A touch older, highly skilled Sedins still provide a challenging “mind game”

Adrian Kempe grew up in Kramfors, under an hour down the road from the city where he played junior hockey and cut his teeth professionally. Örnsköldsvik, Sweden, home of MODO Hockey, provided a wealth of opportunity for the forward who grew up well north of Stockholm in Sweden’s High Coast.

One of those opportunities was the ability to skate with Henrik and Daniel Sedin – both Örnsköldsvik natives – during late-summer training with MODO and before the NHL’s most recognizable set of twins would depart for the Pacific Northwest.

“There are a lot of good guys from back home that have been in the league for a long time that have been really successful, and the Sedins are two of them, for sure. They’re unreal players,” said Kempe, whose agent, Claes Elefalk of CAA, also represents the Sedins.

“They’ve been in the league for a long time. I just remember growing up watching them, and they’re really good players and obviously really, really smart and they like to find each other. I’m excited to play against those guys. They’ve been in the league for a really, really long time and they’re really good players. It’s fun, but we’ve just got to go out there and try to play them hard because we know how good they are with the puck and everything like that. Just try to make them play in their own zone.”

Tonight will be Kempe’s sixth career game against Vancouver. It will be Drew Doughty’s 41st, and that doesn’t include a pair of emotional playoff series waged between the teams in 2010 and 2012. It will be Henrik Sedin’s 69th career game against Los Angeles, and Daniel’s 66th. Both players will turn 38 in September and are eligible to become free agents on July 1. Neither has signed an extension.

Even though the two players are past the primes of peak Sedinery, when their power play and offensive zone wizardry lifted the Canucks to some of the greatest offensive highs of the current era and within one win of the 2011 Stanley Cup, they’re still highly intelligent figures and – dare we say, “fun?” – match-ups for other top players.

“Yeah, it’s fun. They’re hard to play against, but they’re the kind of guys that I like playing against,” Doughty said. “They’re smart hockey players, and I kind of pride myself and believe I’m obviously a pretty smart hockey player, too, so when I play against them, it’s a mind game.”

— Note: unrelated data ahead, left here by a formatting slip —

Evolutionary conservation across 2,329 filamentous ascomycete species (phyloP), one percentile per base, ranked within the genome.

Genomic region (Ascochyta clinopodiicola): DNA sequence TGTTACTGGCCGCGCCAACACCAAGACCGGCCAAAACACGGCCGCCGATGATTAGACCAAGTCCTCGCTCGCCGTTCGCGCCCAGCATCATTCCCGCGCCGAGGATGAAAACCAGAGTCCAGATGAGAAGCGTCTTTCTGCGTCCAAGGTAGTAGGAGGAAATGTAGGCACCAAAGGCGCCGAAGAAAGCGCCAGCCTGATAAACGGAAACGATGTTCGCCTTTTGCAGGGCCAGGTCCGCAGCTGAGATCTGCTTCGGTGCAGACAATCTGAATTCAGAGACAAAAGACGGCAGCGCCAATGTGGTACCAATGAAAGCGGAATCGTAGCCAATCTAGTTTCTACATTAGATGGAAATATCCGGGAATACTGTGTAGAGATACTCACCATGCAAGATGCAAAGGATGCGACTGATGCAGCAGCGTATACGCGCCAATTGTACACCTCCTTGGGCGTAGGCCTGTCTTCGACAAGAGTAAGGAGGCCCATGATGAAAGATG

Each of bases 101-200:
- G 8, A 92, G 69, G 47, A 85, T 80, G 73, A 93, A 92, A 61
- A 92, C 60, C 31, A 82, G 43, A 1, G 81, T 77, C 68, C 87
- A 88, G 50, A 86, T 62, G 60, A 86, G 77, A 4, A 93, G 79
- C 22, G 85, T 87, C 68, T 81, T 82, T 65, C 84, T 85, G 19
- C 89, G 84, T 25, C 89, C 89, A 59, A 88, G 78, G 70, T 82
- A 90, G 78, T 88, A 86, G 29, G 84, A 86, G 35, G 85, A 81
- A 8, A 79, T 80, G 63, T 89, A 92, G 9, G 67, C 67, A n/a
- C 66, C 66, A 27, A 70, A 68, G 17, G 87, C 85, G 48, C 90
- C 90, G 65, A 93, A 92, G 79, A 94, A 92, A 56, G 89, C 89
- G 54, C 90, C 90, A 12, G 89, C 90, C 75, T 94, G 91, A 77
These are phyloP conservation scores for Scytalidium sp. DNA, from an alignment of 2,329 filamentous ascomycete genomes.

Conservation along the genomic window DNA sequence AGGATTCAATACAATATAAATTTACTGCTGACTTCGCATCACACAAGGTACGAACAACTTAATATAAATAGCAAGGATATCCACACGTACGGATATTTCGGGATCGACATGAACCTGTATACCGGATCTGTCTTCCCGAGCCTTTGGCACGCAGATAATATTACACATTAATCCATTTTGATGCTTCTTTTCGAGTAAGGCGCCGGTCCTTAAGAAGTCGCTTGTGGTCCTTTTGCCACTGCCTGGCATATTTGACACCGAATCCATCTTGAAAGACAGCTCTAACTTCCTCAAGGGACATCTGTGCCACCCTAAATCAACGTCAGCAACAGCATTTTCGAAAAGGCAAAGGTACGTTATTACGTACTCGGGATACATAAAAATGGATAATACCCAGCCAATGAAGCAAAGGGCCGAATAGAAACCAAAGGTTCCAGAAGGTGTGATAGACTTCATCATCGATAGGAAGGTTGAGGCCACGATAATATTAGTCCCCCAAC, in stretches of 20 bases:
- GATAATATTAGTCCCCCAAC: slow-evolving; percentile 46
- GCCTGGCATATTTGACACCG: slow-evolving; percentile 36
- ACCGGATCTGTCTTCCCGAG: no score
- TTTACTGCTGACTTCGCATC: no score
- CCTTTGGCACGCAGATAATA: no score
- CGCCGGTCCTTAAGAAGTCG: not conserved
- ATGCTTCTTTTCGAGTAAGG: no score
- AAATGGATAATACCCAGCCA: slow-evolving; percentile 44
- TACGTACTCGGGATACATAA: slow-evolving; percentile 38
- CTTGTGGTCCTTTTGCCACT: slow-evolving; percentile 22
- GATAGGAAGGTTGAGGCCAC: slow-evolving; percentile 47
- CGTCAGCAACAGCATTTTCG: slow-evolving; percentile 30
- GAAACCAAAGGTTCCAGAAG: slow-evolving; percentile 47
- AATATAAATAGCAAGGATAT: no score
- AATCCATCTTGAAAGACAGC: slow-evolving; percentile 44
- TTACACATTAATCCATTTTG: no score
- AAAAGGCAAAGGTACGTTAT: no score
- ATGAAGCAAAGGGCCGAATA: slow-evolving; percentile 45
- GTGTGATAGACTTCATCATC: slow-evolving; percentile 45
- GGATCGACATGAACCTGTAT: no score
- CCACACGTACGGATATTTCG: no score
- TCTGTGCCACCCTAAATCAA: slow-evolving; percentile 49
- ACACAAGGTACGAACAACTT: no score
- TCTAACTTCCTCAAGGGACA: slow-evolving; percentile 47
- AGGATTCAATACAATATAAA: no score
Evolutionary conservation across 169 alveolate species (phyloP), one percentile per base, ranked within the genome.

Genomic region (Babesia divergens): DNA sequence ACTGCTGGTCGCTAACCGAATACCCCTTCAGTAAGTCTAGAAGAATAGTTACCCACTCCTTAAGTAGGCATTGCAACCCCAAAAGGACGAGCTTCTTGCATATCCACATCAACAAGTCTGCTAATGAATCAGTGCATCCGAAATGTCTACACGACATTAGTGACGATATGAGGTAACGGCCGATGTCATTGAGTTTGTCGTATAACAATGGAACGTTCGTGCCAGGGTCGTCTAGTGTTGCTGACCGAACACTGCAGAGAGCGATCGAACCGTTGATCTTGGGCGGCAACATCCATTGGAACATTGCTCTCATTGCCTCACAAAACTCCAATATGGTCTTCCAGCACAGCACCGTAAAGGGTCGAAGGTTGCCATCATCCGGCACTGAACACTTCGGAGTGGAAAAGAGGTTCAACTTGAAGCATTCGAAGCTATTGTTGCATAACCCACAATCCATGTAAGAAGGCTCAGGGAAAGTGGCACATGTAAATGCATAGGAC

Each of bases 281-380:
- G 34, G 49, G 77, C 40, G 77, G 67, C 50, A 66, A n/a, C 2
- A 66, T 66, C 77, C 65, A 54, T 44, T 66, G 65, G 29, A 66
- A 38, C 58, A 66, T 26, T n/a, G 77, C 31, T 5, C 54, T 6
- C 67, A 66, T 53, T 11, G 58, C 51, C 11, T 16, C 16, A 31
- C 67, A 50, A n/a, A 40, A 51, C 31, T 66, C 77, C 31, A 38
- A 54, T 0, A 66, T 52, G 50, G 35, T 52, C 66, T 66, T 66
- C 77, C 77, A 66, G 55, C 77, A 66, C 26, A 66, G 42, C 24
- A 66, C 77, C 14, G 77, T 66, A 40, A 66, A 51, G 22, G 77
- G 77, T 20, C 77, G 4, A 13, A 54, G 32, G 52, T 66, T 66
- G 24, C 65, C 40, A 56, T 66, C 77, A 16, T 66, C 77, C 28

Doughty explained that the Sedins battle hard, even if they’re not exactly archetypes of physical authority. Instead, their speed, their craftiness, their ability to find open areas of the ice and, most of all their ability to see and read the game are what separates the two future Hall-of-Famers from other skilled offensive players.

“They’re thinking the game ahead of everyone, so I have to try to think it ahead of them, and that’s why I like playing against them, because it’s just a mental battle and a mental challenge,” Doughty said. “It’s different playing against them as playing against some other guys.”

When Doughty was asked about the league’s most impressive on-ice thinkers and cerebral players, he was quick to respond with “Ryan Getzlaf, the Sedins, obviously Crosby’s a good thinker.”

“A guy like Kane, Toews, those guys, they’re smart players,” he continued. “There are so many. I could like keep going on and on and on, but I think Ryan Getzlaf’s one of the smartest players I’ve ever seen play.”

Of course, one of the smartest players at reading the play – and one of the smoothest skaters of any generation – was Scott Niedermayer, a former teammate of Doughty’s at the 2010 Vancouver Games.

“I got to play with him at the Olympics my first year, and he’s a smart player, obviously. He was amazing. I don’t really play, I think, similar to him. I don’t have his skating abilities, but I really looked up to the way he did play the game.”

Dave Sandford/NHLI

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